Above: MakerBot 3-D printer from MakerBot Flickr account.
This blog is focused on the relationship between large companies and their communities (customers, partners, and more) as it relates to new technologies. Emerging markets generate a desire for large companies to integrate new technologies to scope out new business models, scenarios and plans. Within this context I propose four major scenarios for large companies to offer 3D printing and scanning technologies within their business ecosystem.
New business models are emerging, transforming retailers into manufacturers and service providers, offering customized products at scale, and reconfiguring supply chain and logistics into new business entities heretofore unseen and into others we’ve yet to see. As a primer, before you read on, be sure to read the impacts of 3D printing to corporations, then read the five different roles large companies can play in this market.
|Examples||Print Quality||Capital Investment||Fulfillment
|4) Industrial 3D printing||$500k industrial printers that print complex, advanced materials or multi-materials, ideal for medical and industrial use. Example: aerospace parts are being printed by GE, and BAE systems is printing fighter jet parts.||High||High||Slow||High|
|3) 3D Printing as a Service||In this scenario, expensive 3D printers are housed in a central location and orders are received online. The finished products are mailed to the customer, taking days or weeks. Currently, Shapeways offers this service, printing using high quality metals, plastics and other substrate materials.||High||High||Moderate||Low|
|2) Retail 3D printing||The potential exists for retail stores, big box electronics, shipping, and office supply services to offer print on demand, much like the old Photomat business model.||Mid||Mid||Moderate||Mid|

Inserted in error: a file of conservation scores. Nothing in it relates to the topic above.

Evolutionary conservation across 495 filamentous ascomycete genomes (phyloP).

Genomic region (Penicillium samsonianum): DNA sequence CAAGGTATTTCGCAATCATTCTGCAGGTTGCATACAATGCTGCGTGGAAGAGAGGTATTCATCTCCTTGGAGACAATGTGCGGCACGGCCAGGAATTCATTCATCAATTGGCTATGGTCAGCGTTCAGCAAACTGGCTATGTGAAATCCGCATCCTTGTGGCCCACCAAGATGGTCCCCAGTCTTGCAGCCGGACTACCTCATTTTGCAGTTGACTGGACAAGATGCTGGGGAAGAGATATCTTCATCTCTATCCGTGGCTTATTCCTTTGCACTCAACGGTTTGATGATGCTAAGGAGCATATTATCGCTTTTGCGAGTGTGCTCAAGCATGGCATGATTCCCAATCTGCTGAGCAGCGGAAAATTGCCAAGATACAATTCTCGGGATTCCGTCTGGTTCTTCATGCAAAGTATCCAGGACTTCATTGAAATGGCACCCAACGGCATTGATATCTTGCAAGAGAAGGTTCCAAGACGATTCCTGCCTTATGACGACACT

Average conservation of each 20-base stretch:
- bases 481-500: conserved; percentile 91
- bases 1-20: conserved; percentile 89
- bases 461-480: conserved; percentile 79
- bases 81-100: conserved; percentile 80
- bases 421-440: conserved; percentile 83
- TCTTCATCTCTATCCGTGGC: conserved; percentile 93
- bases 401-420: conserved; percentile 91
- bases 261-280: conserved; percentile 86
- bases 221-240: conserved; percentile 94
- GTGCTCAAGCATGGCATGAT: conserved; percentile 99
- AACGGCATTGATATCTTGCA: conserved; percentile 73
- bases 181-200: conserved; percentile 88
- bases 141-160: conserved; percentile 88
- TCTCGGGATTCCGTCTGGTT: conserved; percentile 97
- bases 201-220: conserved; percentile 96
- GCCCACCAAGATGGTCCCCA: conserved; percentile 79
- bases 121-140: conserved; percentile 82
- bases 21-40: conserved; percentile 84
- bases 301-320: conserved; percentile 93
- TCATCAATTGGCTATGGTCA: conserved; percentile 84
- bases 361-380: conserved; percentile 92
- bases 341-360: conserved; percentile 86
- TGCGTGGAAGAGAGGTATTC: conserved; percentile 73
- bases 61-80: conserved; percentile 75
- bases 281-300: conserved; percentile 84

|1) Home 3D printing||Cube, Type A Machines, and MakerBot, already offer consumer-grade machines that may be used to print in 3D in your own home.||Low||Low||Fast||Low|
3D printing requires business model change.
The big trend is that people and businesses are becoming empowered by new technologies for funding, design, modeling, manufacturing, and shipping goods on demand. While most goods are currently simple items, technology will continue to advance, demanding major shifts in today’s manufacturing ecosystem.
- The game shifts when anyone can manufacture goods. First of all, my mom isn’t ready for 3D printing. I’ve taken classes at TechShop, and I was stunned by the complexities involved. However, 3D printing as a service (like Shapeways) enables anyone to produce 3D goods without configuring printers, filaments and dealing with 3D files. Production, even on a limited scale, starts to become democratized.
- New services emerge for customized products. 3D printing isn’t just about printing goods on demand or at a local level. It also allows people to print out customized products for their own lives, bodies, and homes. Expect new design services to emerge to produce custom-fit products for bodies. In fact they already exist. A logical starting point is jewelry, then practical gadgets, mechanical devices, consumer electronics, automotive components.
- Logistics, supply chain, and shipping are impacted. With goods being produced at local levels rather than at production facilities, in country or offshore, supply chains are disrupted, as 3D Printing takes global hold. With that said, China is already investing in 3D printing, according to USAToday.
Thank you to the Ben Simon-Thomas and Scott McGregor from SoundFit, a 3D scanning provider who fleshed out this diagram with me. If you are a large company and want to discuss these topics with experts and your peers, I recently launched a company dedicated to these and similar game-changing topics. See Crowd Companies, a brand council for the Collaborative Economy.